In spite of not crossing our path with any surfers during our research trip, we tried to ask the locals about it, but they didn’t know. The information was confusing and they couldn’t distinguish between little fishing boats shape or a surfboard in the water, at a distance.
As soon as we got there I saw on the other side of the little village, a perfect left...pumping
There were two reference points already, one of them, Kitoba. As soon as we got there I saw on the other side of the little village, a perfect left...pumping. I was crazy, I got my board, get undressed and ran straight to it. As soon as I got into the water and surfed my first wave, at the end on the beachbreak, I made a kickout. When I emerged from the water there were people screaming, clapping, laughing, whistling, completely overwhelmed about what was going on.
I noticed that their laughs were louder when I fell, so I decided to do it on purpose. One other break point was 500m from our accommodation but we only found that out at the end of the trip, while exploring from the top of a cliff. Our eyes couldn’t believe what they were witnessing. This wave was a left, but it had something really special about it. When we saw it, it was like magic, we ran down the cliff back to the beach, no question it was a gem. Until this day, it is still on my top 5 of high performance waves.
What kind of waves did you expect to find?
In the beginning of the trip I had zero expectations, I was especially happy because I was going to reunite with my father and family, one of my little brothers was just born and that was enough to make me happy.
The information available was so scarce that we just didn’t build anything around it. To travel and to search was satisfaction enough, to know a little bit more about this country, to try new food, to meet new people, absorb some of its culture, was the expected reward.
What about the culture there at the time – was there anyone around, any locals surfing?
Surfers in Angola? There were none! There was no such a thing as surf. We saw some expats, that were spending the weekend outside of Luanda, trying to relax from the chaos, some of them surfed. Other than that… no surf, no surfers, no knowledge about it.
So how did people react to your surfing crew?
Every time we approached a new village, with the boards on top of our car, people always asked us what we were going to do with our little canoes. Children were always the more curious, they wanted to play and make questions. Outside Luanda, from that time until today, we were always very welcomed by the locals.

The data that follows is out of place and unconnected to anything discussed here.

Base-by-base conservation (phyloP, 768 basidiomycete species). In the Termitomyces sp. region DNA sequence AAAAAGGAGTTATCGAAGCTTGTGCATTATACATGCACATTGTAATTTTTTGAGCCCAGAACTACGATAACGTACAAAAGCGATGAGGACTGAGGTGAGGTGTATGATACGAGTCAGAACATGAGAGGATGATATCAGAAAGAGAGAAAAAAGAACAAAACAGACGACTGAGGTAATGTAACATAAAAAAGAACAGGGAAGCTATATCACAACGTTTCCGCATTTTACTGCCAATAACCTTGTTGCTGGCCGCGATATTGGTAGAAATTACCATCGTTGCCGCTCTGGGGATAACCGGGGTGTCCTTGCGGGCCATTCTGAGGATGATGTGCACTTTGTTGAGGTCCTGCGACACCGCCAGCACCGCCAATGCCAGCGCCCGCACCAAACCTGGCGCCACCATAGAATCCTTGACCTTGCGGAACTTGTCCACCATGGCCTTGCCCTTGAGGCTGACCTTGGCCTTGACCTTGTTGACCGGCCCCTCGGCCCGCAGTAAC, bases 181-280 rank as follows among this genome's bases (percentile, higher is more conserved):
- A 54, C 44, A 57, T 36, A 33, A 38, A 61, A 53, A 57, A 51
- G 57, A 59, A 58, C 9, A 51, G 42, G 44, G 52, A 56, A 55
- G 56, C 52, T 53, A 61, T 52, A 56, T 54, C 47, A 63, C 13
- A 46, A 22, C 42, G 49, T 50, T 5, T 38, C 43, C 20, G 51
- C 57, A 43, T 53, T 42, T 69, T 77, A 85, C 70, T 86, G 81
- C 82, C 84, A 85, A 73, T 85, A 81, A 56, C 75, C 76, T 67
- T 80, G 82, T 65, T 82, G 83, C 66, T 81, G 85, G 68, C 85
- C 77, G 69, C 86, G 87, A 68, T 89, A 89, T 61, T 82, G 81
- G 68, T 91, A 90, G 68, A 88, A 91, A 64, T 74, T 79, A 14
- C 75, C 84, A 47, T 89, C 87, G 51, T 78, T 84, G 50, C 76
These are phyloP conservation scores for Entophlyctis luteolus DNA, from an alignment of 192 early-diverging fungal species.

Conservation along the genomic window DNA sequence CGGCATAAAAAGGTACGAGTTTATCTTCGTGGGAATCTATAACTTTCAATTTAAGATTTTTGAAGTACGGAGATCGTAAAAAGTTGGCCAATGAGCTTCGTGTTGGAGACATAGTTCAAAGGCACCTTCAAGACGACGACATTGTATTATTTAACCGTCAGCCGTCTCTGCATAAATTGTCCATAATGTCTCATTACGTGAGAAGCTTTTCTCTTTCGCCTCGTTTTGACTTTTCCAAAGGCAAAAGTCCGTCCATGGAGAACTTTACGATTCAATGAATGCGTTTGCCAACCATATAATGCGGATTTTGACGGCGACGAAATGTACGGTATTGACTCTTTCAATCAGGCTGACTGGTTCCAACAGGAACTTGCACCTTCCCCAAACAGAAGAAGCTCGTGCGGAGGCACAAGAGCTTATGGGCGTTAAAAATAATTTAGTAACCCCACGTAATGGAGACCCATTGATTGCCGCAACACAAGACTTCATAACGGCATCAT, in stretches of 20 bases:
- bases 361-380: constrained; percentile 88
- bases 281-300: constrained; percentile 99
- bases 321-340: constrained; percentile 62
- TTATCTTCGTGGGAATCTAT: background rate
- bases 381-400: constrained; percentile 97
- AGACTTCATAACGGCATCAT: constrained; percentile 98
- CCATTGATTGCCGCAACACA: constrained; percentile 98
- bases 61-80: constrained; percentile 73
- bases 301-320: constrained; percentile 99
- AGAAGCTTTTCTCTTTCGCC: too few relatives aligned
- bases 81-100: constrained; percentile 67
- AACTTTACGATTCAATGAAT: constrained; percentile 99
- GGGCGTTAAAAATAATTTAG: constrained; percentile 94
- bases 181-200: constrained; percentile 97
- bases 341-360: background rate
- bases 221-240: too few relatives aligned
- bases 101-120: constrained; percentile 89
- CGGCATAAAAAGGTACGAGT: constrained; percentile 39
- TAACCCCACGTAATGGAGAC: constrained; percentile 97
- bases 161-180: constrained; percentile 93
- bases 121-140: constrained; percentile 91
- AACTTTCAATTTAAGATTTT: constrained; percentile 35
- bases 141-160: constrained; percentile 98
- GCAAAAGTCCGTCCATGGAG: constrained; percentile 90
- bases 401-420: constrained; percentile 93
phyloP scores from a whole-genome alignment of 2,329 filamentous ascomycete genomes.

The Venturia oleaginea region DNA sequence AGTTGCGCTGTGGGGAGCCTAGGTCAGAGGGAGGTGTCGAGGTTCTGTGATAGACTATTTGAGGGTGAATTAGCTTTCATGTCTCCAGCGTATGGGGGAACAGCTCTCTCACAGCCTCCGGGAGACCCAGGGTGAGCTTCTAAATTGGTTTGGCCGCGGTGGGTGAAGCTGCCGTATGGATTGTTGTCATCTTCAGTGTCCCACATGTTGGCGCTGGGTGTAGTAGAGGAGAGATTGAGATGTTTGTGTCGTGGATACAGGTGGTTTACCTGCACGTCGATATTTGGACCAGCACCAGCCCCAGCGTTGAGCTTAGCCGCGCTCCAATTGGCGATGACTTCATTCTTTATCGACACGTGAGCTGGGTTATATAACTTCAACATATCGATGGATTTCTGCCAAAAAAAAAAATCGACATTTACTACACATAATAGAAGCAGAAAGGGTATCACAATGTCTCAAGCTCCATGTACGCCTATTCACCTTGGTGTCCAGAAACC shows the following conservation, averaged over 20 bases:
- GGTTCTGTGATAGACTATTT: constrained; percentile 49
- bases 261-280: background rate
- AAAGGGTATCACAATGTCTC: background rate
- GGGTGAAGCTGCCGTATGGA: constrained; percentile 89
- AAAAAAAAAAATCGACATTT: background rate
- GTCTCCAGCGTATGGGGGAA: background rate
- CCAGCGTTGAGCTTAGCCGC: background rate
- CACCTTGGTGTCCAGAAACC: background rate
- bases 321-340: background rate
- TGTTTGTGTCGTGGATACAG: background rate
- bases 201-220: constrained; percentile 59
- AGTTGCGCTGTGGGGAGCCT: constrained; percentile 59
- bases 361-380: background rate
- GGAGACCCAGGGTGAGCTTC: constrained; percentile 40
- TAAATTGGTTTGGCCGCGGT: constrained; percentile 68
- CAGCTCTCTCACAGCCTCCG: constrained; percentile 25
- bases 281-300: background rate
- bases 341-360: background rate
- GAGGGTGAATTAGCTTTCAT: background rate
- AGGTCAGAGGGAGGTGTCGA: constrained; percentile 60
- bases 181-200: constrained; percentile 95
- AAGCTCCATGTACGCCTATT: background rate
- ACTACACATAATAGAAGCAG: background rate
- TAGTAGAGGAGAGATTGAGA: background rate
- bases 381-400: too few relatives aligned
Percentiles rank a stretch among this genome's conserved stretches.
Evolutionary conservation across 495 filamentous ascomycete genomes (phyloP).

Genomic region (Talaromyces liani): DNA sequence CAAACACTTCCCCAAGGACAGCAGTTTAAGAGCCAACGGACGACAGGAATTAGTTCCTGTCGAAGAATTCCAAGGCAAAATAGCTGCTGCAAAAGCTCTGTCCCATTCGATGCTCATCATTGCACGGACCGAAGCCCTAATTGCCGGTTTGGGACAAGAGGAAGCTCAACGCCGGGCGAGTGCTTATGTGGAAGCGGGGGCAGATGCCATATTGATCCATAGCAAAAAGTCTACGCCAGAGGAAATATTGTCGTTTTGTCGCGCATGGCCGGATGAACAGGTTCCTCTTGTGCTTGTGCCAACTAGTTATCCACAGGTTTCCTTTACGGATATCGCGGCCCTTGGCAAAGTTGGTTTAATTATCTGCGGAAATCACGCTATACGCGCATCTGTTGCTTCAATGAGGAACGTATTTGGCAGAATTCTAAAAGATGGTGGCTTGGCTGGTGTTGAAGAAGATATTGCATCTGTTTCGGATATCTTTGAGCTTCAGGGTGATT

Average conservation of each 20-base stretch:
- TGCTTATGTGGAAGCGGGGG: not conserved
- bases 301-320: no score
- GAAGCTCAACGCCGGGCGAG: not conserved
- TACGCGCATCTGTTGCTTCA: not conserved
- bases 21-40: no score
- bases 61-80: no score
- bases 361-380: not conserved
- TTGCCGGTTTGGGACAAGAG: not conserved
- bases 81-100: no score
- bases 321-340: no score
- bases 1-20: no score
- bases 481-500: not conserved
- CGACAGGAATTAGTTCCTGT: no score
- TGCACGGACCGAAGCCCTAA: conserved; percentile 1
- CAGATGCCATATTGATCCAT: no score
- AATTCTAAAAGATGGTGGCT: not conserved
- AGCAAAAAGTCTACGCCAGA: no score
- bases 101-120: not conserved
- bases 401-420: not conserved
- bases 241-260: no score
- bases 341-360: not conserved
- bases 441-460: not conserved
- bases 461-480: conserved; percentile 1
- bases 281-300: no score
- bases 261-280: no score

What did you do for food and sleep?
The food was always good at the Queiroz accommodation. They had bread, coffee and fruit for breakfast. The rest of our meals was basically composed by fresh caught fish, seafood, rice and sweet potato.
Queiroz was not luxurious, it was neat and tidy but for me there’s no bigger luxury than sleeping on the beach, with my feet on the sand. There was no clean running water, we had to bath using a mug, but that was the least of our concerns, we were so happy with the quality of the waves. At the end of each day our legs were shaking from the crazy amount of time, we spent in the water.
Did you have a guide or just went on a whim?
We went to Angola, one year after the end of the war, the Center of Angola Strategic Studies ( Centro de Estudos Estratégicos de Angola) where my father worked, helped us, providing a car and an assigned military driver.
He didn’t have any knowledge regarding waves, he drove us around. It was funny because we were always arguing about what steps to take next and in the end the driver would answer that he was only going to follow my orders, because I was the son of his boss. So we argued because in the end we had to get into a joint conclusion, otherwise he wouldn’t drive.
What would you say is the most memorable part of the trip?
This trip, was a long time ago, it was really intense. I was travelling with some of the world’s biggest surf references, I felt so honoured and happy to be part of it. I was in the company of one of the most talented surf photographers in world, the father of Portuguese surf, our biggest speaker, an Hawaiian surf legend (that always had an amazing story to tell) and the editor of one of my favourite magazines, Fluir.
This amazing group of people made this one of the best trips in my whole life. No question that nature played a major character, but the human factor was also unbelievable. It was a trip full of joy, it was a privilege to surf those virgin waves and I can say that I didn’t waste any bit of my precious time in there, always in the water, always surfing.